CLEMSON, SC - With the halls decked, presents wrapped and stockings hung with care at Littlejohn Coliseum, Clemson's basketball players couldn't help but get into the holiday spirit.
"I feel like a little kid myself," said K.J. McDaniels, a sophomore forward on the men's team.
On Thursday evening, Clemson's basketball programs hosted Tiger Wonderland, an event designed to give underprivileged children from the community a proper Christmas experience.
The event evolved from a practice former Men's Head Coach Oliver Purnell used to make of taking local kids out to shop for gifts during the holidays. Three years ago, BI-LO got involved in the event as its title sponsor, and Tiger Wonderland found a permanent home inside Littlejohn Coliseum.
"I think Tiger Wonderland, number one, is a great opportunity to really think about people other than yourself," Women's Head Coach Itoro Coleman said. "Taking time to spend some time with these kids obviously puts a smile on our players' faces. They look forward to this event.
"And to see what they do for all of the kids here is just amazing - from making their cupcakes to the craft tables to eating and then all the presents they get."
For the event, Clemson brought in 35 children through Clemson Community Care, a local non-profit organization, and paired each of them with a member of the men's or women's team or staff.
Once paired up, the groups made their way through the arena concourse, which the Littlejohn staff, led by Zach Kerns and Dixie Wilson, had turned into a veritable winter wonderland.
"When we call it Tiger Wonderland, the name really fits the bill," Assistant Athletic Director of Marketing and Game Management Mike Money said.
Different sections of the concourse were set up to provide an array of activities for the event, beginning with an "outdoor area" where the children enjoyed crafts, cupcakes and hot chocolate, surrounded by falling snow and traditional Christmas characters such as elves and toy soldiers.
The event then proceeded through the doors of a Christmas "house," where coaches Brad Brownell and Coleman greeted the groups and invited them inside for a full meal provided by Aramark.
The next section, of course, was a large Christmas tree where Santa Claus awaited the children, along with presents for each of them to open.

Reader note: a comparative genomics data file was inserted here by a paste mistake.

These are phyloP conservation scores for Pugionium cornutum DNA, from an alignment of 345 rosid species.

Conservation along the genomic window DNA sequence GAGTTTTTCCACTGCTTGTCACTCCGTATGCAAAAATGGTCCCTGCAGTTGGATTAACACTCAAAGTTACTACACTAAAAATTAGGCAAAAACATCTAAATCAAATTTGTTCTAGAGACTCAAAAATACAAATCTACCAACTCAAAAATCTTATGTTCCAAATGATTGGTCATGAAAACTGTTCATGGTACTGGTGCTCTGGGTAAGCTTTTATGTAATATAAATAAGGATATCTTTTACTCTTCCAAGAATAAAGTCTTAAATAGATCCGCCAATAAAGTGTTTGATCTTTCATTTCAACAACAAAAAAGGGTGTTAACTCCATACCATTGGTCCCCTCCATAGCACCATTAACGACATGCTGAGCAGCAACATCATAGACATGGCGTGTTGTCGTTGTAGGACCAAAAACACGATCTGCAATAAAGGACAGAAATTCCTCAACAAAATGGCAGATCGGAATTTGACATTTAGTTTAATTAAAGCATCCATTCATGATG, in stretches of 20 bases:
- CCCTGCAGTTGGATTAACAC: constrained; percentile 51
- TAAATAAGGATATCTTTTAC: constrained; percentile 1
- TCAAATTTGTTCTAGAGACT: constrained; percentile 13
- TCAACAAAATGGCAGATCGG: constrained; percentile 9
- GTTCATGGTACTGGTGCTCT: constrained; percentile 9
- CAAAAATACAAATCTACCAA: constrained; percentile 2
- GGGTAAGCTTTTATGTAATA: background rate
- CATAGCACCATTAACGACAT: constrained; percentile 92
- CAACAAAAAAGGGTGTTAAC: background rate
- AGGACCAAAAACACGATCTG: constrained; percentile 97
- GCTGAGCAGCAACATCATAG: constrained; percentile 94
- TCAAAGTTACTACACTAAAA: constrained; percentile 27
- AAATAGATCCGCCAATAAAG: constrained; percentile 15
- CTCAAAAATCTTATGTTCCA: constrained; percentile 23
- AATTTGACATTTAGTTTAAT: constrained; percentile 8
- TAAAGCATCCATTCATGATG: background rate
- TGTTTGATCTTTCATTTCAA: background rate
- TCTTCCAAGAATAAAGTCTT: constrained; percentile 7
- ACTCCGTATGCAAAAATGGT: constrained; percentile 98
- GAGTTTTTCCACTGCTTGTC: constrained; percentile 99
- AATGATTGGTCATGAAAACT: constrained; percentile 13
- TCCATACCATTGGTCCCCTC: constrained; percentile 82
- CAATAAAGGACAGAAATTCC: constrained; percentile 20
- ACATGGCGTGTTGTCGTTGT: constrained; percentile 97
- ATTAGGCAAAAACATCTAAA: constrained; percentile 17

"My favorite part of this whole event is watching them open up their presents, and some of the kids are crying and they are extremely happy," Coleman said. "And that's what it's all about."
BI-LO and Clemson Athletics teamed up to provide the presents for the event, and a team of IPTAY and Clemson marketing staffers went on a shopping trip to buy the gifts. Every child also received a pair of shoes, a jacket, clothing and a gift bag full of food from BI-LO, in addition to toys from each of their Christmas lists.
"It's a tremendous event, a tremendous way for us to give back to the community, and quite frankly (IPTAY Assistant Executive Director) Lindsey Leonard has done a phenomenal job organizing it from our end," Money said. "And Dixie and Zach over at Littlejohn just do an unbelievable job too. It really is truly a group effort amongst a lot of people."
The relationship with Clemson Community Care began back with the annual shopping trips and has been maintained since, thanks in large part to the work of Men's Basketball Administrative Assistant Susan Ruark, and the list of participating children rotates annually in an attempt to ensure as many children as possible get a chance to enjoy Tiger Wonderland.
"It puts a lot of things into perspective, and it also gives you an opportunity to think about how blessed you are," Coleman said. "Because everybody isn't as fortunate. I absolutely love what they do with this event, and it's so worth it - being around the kids, being in the holiday spirit. It's just so worth it."
And while the event is designed with the children in mind, McDaniels noted that the evening was just as special for the players.
"For the program, it's real big," he said. "Having everybody here, it's very important. It's a bond we all have, especially with President (James) Barker and the new athletic director (Dan Radakovich) here, it's a great experience.
"It's good to get the kids here and see how they feel about everything. We know they need some things, and to be here and support them is a good feeling. It's like an early Christmas party."